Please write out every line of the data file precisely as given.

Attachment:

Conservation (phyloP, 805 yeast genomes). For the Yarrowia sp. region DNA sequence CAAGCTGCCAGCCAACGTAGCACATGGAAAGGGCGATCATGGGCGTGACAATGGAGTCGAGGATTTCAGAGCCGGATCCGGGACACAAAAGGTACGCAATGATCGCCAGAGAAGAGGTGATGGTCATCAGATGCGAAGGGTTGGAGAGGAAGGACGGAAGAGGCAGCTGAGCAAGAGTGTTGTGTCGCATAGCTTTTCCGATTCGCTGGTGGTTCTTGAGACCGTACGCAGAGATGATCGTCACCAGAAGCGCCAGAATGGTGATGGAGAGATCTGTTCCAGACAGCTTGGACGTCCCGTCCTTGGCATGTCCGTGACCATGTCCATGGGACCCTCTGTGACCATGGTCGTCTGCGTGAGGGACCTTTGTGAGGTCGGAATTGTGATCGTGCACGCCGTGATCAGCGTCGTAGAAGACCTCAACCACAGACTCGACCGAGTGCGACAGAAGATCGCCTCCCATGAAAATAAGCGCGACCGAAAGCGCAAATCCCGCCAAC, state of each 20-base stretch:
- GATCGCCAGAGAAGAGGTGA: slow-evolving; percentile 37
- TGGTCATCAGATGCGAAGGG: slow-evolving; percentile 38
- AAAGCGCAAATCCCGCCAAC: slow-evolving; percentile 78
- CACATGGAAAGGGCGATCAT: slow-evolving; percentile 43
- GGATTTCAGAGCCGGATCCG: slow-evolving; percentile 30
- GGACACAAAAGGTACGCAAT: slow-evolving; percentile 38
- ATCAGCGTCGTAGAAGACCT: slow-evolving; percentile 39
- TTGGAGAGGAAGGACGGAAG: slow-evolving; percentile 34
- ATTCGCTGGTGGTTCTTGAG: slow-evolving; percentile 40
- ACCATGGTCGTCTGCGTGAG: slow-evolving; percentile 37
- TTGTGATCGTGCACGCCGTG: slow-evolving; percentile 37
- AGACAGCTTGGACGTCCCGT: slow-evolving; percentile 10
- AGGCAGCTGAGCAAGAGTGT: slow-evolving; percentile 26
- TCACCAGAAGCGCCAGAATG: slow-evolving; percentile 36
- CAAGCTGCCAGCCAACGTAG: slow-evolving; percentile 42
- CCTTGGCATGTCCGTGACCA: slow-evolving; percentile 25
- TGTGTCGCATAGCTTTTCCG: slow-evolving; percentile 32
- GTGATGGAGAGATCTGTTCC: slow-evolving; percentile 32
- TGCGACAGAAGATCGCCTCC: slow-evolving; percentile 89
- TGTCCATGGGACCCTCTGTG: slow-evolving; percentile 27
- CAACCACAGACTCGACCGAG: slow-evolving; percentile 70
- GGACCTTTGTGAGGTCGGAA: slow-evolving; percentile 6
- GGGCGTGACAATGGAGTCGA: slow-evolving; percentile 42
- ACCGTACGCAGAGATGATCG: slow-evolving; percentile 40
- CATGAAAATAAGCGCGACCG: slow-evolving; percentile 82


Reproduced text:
Conservation (phyloP, 805 yeast genomes). For the Yarrowia sp. region DNA sequence CAAGCTGCCAGCCAACGTAGCACATGGAAAGGGCGATCATGGGCGTGACAATGGAGTCGAGGATTTCAGAGCCGGATCCGGGACACAAAAGGTACGCAATGATCGCCAGAGAAGAGGTGATGGTCATCAGATGCGAAGGGTTGGAGAGGAAGGACGGAAGAGGCAGCTGAGCAAGAGTGTTGTGTCGCATAGCTTTTCCGATTCGCTGGTGGTTCTTGAGACCGTACGCAGAGATGATCGTCACCAGAAGCGCCAGAATGGTGATGGAGAGATCTGTTCCAGACAGCTTGGACGTCCCGTCCTTGGCATGTCCGTGACCATGTCCATGGGACCCTCTGTGACCATGGTCGTCTGCGTGAGGGACCTTTGTGAGGTCGGAATTGTGATCGTGCACGCCGTGATCAGCGTCGTAGAAGACCTCAACCACAGACTCGACCGAGTGCGACAGAAGATCGCCTCCCATGAAAATAAGCGCGACCGAAAGCGCAAATCCCGCCAAC, state of each 20-base stretch:
- GATCGCCAGAGAAGAGGTGA: slow-evolving; percentile 37
- TGGTCATCAGATGCGAAGGG: slow-evolving; percentile 38
- AAAGCGCAAATCCCGCCAAC: slow-evolving; percentile 78
- CACATGGAAAGGGCGATCAT: slow-evolving; percentile 43
- GGATTTCAGAGCCGGATCCG: slow-evolving; percentile 30
- GGACACAAAAGGTACGCAAT: slow-evolving; percentile 38
- ATCAGCGTCGTAGAAGACCT: slow-evolving; percentile 39
- TTGGAGAGGAAGGACGGAAG: slow-evolving; percentile 34
- ATTCGCTGGTGGTTCTTGAG: slow-evolving; percentile 40
- ACCATGGTCGTCTGCGTGAG: slow-evolving; percentile 37
- TTGTGATCGTGCACGCCGTG: slow-evolving; percentile 37
- AGACAGCTTGGACGTCCCGT: slow-evolving; percentile 10
- AGGCAGCTGAGCAAGAGTGT: slow-evolving; percentile 26
- TCACCAGAAGCGCCAGAATG: slow-evolving; percentile 36
- CAAGCTGCCAGCCAACGTAG: slow-evolving; percentile 42
- CCTTGGCATGTCCGTGACCA: slow-evolving; percentile 25
- TGTGTCGCATAGCTTTTCCG: slow-evolving; percentile 32
- GTGATGGAGAGATCTGTTCC: slow-evolving; percentile 32
- TGCGACAGAAGATCGCCTCC: slow-evolving; percentile 89
- TGTCCATGGGACCCTCTGTG: slow-evolving; percentile 27
- CAACCACAGACTCGACCGAG: slow-evolving; percentile 70
- GGACCTTTGTGAGGTCGGAA: slow-evolving; percentile 6
- GGGCGTGACAATGGAGTCGA: slow-evolving; percentile 42
- ACCGTACGCAGAGATGATCG: slow-evolving; percentile 40
- CATGAAAATAAGCGCGACCG: slow-evolving; percentile 82